“For two weeks an inferno blazed on the X-Press Pearl, a container ship off Sri Lanka’s western coast. Its cargo—everything from frozen fish to hazardous chemicals and tiny plastic pellets known as nurdles—burned up or spilled into the ocean. Eventually, on June 2nd, the ship sank. Nurdles and other debris are washing up on beaches. Hard questions have been asked about why the vessel, which was known to have a leaky container of acid, was allowed to enter Sri Lankan waters.
“But naturally all that many Sri Lankans have discussed for the past week is Piumi Hansamali, a 28-year-old model and actress. On the same day that the ship sank, police in the capital, Colombo, bundled Ms Hansamali and more than a dozen other people into an old bus and drove them to Passara, a distant village, for a compulsory two-week quarantine. Ms Hansamali had earlier been arrested and released on bail for attending a birthday party on May 30th for Chandimal Jayasinghe, a beautician and beauty-pageant impresario, in a five-star hotel, in violation of a lockdown that started in the middle of May.
“Ms Hansamali, an accomplished social-media influencer …. heaped wrath on a television journalist who had urged police to punish the revellers (he later complained to police of death threats). ….allegations later emerged that Sarath Weerasekera, the public-security minister, had ordered the bus to turn round so that its occupants could pick up clothes, the maritime disaster was all but forgotten. On June 5th a local news website wryly noted that searches on Google for Ms Hansamali and Mr Jayasinghe far exceeded those for the sunken ship. Ms Hansamali, for her part, made the best of a bad situation and took to posting pictures on Instagram of her quarantine digs”The episode reflects a deeper unhappiness with the government’s enforcement of lockdown rules. For days before the bus incident, police had cracked down on violators, in some cases physically carrying them off the streets. But the partygoers were detained only after pressure from the media. Nor was the hotel punished for allowing the bash. Three recent deaths in custody—including one on June 6th, in which a man seeking food for his family was detained for breaching travel restrictions and died after falling from a police vehicle—have sharpened the sense of double standards. Mr Weerasekera addressed Parliament two days later, to defend himself against allegations that he gave Ms Hansamali special treatment after she called him.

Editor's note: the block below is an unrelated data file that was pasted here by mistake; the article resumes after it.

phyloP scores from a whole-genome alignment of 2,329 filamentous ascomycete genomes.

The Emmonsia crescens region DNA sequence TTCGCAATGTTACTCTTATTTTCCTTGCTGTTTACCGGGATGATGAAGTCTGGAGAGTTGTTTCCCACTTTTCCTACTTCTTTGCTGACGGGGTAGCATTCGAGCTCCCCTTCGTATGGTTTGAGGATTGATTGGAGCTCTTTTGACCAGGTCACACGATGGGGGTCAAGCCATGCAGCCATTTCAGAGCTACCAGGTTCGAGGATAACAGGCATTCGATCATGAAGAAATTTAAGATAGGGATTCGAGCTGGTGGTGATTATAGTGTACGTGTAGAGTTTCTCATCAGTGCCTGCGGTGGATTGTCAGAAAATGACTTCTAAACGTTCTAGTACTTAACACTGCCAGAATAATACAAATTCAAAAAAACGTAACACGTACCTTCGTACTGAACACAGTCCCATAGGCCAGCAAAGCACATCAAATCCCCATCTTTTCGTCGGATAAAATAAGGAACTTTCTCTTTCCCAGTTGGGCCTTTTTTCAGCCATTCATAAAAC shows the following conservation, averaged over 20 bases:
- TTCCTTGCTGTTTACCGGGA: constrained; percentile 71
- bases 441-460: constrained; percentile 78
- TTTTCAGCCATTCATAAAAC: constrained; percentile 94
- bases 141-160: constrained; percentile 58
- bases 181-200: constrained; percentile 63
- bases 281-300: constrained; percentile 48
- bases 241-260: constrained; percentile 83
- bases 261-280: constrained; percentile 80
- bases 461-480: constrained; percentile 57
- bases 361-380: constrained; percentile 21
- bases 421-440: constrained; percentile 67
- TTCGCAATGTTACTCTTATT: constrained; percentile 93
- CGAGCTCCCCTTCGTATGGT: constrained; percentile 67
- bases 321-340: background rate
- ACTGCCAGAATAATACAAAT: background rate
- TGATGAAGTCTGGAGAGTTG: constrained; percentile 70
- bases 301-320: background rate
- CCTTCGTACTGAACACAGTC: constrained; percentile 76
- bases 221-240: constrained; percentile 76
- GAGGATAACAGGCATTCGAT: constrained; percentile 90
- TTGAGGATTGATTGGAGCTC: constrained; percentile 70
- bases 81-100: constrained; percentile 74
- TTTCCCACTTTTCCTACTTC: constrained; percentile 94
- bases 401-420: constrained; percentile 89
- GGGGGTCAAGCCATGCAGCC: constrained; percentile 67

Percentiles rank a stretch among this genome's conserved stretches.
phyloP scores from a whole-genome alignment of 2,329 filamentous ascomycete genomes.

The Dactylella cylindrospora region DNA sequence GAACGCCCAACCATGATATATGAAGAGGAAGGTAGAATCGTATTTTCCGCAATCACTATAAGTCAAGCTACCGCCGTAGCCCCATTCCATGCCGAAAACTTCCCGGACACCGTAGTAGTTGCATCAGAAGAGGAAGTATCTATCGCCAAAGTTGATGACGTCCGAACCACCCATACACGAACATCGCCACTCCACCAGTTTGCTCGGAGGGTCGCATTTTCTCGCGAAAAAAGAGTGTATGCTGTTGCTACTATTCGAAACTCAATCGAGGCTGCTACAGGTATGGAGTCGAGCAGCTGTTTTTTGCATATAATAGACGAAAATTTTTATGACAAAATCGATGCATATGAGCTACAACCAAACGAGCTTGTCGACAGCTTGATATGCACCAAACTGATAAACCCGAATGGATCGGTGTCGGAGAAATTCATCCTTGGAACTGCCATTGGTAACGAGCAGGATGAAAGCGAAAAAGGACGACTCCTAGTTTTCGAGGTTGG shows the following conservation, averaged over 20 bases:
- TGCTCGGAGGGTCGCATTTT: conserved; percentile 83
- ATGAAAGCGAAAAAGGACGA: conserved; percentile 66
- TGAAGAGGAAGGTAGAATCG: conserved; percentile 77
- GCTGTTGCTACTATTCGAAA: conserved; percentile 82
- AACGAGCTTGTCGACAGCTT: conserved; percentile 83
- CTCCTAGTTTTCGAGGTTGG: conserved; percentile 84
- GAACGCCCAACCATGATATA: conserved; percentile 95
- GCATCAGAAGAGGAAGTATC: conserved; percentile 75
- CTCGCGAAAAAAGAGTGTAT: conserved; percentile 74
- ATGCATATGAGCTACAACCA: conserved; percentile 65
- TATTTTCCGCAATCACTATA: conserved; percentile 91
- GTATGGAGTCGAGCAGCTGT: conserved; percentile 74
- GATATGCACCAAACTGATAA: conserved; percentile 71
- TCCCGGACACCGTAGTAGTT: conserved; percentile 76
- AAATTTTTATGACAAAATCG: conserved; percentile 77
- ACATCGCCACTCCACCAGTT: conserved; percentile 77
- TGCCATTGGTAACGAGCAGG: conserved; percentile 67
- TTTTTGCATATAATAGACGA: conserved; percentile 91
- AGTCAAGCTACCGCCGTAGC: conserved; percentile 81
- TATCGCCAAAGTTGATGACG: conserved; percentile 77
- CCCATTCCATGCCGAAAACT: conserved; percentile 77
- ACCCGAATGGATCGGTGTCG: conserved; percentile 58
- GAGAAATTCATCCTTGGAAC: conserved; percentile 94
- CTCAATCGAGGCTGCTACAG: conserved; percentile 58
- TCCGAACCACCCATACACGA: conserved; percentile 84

… Ms Hansamali and her friends may have meant to cause the government grief. In reality they did the opposite.” The imputations are important.
That is this resplendent Island of yesterday, now decadent. But the humour of social media keeps the people going and unintended jollification in Parliament where in apposition to Field Marshal Sarath Fonseka who earns respect, his argumentative co-Parliamentarian Sarath Weerasekera has earned a new sobriquet to precede his first name. It sticks in Cass’ throat as ribald but that is the way this land like no others goes. He earned it for being considerate to Hansamali’s need for fresh underwear!
Remember a film starlet garnered more manapes than Karu Jaysuriya and at her first press interview said she knew nothing of the legislature and its rules. When rioting MPs of the Opp took over Parliament when Sirisena turned traitorous and ousted PM Ranil W, Pavitradevi of peni and mutti fame was the loudest rioter beside Johnston and company. Aney, now Health Minister! That’s Sri Lanka for you.
The intelligent and knowledgeable write on current matters